The average human attention span is eight seconds. That’s shorter than the average attention span of a goldfish, and probably less time than it would take to introduce yourself on stage. In a survey, 4 out of 5 professionals claimed that they shift their focus away from the presenter during any given presentation they’re watching. If you’re going to lose your audience before you even really begin, what’s the point? In an effort to be more successful, presenters are constantly testing new formats to package their message in a way that both resonates with their audience, and keeps them engaged from slide to slide.
Basically, we’re all trying to solve the infamous “death by PowerPoint”? The solution: Beautiful.ai meets PechaKucha.
PechaKucha is a presentation format that has been adopted by many. From PechaKucha nights with friends, to new curriculum standards at universities, PechaKucha has changed the way people present. But what is it, exactly?
What is PechaKucha?
Not to be confused with Pikachu (any Pokémon fans out there?), PechaKucha— which is Japanese for chit-chat— is a particular presentation style. In 2003, architects Astrid Klein and Mark Dytham of Tokyo’s Klein Dytham architecture invented PechaKucha in an effort to bring “More show. Less tell,” to life in presentations. Essentially, the duo wanted to streamline the process and delivery of long design presentations to make them more digestible to audiences. The format follows a simple 20x20 rule in which each presentation is 20 slides, and each slide is shown for only 20 seconds each. Think of it as a speed presentation, where the presenter has to make their point— beginning to end— in 7 minutes total.
The PechaKucha format is used among friends for PechaKucha nights (similar to the TikTok-famous PowerPoint nights), in business, and at schools. It’s an elevator pitch for your topic. The short-form presentations keep distractions to a minimum, and engagement at a maximum. Specifically, teachers have found the format to be extremely useful when trying to engage students and encourage critical thinking in the classroom. “This presentation style was designed to help people tell a story instead of lecturing to others,” Jim Ave, Ph.D., chair of the Department of Kinesiology at Fresno Pacific University said in an interview. “This keeps students engaged. It’s another tool to use in class to foster learning.”
Tips for giving your first PechaKucha presentation
Now that you have a little bit of background on the ever-popular PechaKucha, here's how to nail your first 20x20 presentation.
Be passionate about your topic
Because of the nature of a PechaKucha presentation, presenters have to be quick on their toes. Providing commentary for each slide in under 20 seconds is no small feat, and in order to do it well presenters need to be knowledgeable in the topic. It’s considerably easier to make your point quicker when you’re passionate about the topic. If you’re planning a PechaKucha presentation, choose something that genuinely interests you and that you can speak on with little-to-no effort.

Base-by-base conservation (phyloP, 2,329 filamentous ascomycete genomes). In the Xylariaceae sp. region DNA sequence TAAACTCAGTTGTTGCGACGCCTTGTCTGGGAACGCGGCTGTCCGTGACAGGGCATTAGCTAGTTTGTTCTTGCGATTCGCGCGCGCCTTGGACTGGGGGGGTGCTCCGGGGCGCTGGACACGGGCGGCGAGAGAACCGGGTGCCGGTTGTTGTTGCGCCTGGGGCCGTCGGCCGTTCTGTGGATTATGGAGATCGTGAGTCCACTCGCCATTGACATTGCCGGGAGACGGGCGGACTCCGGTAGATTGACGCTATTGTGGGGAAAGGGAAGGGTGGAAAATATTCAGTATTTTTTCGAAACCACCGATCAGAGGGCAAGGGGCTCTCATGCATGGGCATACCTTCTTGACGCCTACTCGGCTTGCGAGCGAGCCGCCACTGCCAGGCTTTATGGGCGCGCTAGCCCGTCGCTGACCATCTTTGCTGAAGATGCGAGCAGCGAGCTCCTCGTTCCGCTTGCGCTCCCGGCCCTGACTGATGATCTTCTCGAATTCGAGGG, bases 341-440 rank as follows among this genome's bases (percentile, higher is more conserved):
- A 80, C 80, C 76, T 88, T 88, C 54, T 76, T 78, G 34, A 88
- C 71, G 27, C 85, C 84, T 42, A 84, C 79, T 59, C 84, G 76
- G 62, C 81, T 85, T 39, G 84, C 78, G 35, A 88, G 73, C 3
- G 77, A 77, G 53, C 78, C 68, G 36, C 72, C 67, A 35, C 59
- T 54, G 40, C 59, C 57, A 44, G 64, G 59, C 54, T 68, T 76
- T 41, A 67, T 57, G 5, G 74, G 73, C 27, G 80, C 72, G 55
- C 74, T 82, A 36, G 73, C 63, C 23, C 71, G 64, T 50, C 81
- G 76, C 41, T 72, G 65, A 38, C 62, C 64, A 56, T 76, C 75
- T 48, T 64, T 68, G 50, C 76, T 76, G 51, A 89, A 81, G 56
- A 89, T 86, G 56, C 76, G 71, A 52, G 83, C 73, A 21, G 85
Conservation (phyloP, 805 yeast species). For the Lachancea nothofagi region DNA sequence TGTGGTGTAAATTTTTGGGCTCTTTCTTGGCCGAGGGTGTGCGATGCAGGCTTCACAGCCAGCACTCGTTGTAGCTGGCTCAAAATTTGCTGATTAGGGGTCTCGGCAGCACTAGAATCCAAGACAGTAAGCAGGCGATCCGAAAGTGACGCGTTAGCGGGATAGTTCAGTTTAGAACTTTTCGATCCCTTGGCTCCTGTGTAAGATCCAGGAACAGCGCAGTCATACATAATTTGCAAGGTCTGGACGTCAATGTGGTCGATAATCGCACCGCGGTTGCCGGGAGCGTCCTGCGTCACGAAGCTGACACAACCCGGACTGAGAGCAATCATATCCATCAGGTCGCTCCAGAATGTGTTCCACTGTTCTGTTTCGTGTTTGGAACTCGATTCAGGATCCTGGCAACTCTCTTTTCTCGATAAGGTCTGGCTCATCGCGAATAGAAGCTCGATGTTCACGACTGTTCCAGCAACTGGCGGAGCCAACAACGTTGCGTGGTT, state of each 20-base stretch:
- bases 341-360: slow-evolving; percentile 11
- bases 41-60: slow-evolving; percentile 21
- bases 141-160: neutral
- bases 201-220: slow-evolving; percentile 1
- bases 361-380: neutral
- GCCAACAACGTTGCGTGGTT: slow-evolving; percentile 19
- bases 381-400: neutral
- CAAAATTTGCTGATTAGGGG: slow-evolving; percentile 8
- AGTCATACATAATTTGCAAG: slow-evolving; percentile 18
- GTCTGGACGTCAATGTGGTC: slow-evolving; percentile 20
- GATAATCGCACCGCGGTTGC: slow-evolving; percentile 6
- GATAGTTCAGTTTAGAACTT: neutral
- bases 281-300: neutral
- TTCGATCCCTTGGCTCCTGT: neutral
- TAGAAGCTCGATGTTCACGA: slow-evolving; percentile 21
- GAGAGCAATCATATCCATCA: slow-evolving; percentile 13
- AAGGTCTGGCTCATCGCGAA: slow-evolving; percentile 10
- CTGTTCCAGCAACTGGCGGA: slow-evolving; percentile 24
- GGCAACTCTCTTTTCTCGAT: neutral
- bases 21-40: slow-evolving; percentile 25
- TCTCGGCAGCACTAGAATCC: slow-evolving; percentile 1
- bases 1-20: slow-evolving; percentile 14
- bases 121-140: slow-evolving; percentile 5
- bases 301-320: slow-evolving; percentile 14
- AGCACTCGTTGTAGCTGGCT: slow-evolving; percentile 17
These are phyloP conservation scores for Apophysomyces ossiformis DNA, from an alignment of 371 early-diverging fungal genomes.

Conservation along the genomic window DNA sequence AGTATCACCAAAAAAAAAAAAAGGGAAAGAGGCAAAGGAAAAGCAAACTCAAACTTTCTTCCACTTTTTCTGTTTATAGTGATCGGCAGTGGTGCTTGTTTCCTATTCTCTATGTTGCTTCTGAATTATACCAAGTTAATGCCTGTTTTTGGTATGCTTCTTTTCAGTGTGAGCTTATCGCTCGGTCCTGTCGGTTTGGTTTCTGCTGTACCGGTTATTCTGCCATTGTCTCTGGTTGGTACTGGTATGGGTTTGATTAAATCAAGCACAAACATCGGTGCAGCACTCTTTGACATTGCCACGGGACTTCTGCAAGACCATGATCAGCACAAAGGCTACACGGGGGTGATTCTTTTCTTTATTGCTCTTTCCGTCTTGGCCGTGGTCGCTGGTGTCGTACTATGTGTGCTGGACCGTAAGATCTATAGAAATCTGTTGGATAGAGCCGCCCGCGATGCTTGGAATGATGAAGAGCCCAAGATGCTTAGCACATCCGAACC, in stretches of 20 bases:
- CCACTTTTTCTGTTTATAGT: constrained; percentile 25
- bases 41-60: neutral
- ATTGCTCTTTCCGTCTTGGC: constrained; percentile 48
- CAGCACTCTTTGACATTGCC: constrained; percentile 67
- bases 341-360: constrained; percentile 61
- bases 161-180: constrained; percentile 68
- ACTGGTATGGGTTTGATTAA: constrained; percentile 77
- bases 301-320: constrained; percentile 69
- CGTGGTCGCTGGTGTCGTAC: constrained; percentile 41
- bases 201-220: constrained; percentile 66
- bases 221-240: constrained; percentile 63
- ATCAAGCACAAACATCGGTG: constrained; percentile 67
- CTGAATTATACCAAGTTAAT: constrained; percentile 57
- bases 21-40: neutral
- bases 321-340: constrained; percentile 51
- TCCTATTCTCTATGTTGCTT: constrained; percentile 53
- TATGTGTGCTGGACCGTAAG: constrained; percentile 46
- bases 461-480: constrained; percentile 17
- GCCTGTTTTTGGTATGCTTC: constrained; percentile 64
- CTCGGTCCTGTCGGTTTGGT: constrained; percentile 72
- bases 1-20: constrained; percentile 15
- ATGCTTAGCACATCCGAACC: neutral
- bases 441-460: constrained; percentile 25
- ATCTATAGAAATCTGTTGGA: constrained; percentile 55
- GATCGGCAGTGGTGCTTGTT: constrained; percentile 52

Know your story
As with any presentation, you should know your story before you even think about designing a slide. But this is especially true when you’re trying to scramble to hit your point in under 20 seconds. With a firm stance on your positioning, it will be easier to structure your story and touch on all key points. If you’re going through each slide like you’re telling a story to your best friend, it will be more seamless and you’ll be a lot less likely to slip up on your words or get stuck mid-slide.
Let your slides do the talking
When you’re on a time-crunch, your slides have to pull more weight. Let them say what you can’t in 20 seconds. Images are your friend here. Nobody wants to attempt to read (and comprehend) a big block of text in 20 seconds before it’s gone, so lean into visual storytelling. In fact, most PechaKucha presentations don’t include any text at all and simply use images for each slide. Your image should be relevant to the point you are trying to make, and have an obvious connection to your topic.
Beautiful.ai’s free image library boasts an impressive collection of hundreds of thousands of quality photos and icons. Regardless of your PechaKucha topic, there is truly something for everyone.
Keep your takeaways to a minimum
Obviously with such limited time, you have to be intentional about your key takeaways. At its core, PechaKucha forces you to say more with less. Keep your main points to a minimum so you can easily zip through each slide in the allotted 20 seconds. You should be able to make your point easily and quickly, and then be ready to move on to the next one. In order to do so without giving your audience whiplash, make sure you structure your presentation in a way that flows and makes sense. Your story should be easy to follow, even if it’s fast.
Timing is everything
A PechaKucha presentation is all about timing— obviously, that’s the whole basis of the format. To make sure you’re prepared to run (literally, run, don’t walk) through your presentation in less than 7 minutes, you’ll need to practice. And then practice again. We recommend going through your presentation a minimum of three times to ensure you can stay on track with the 20-second per slide limit.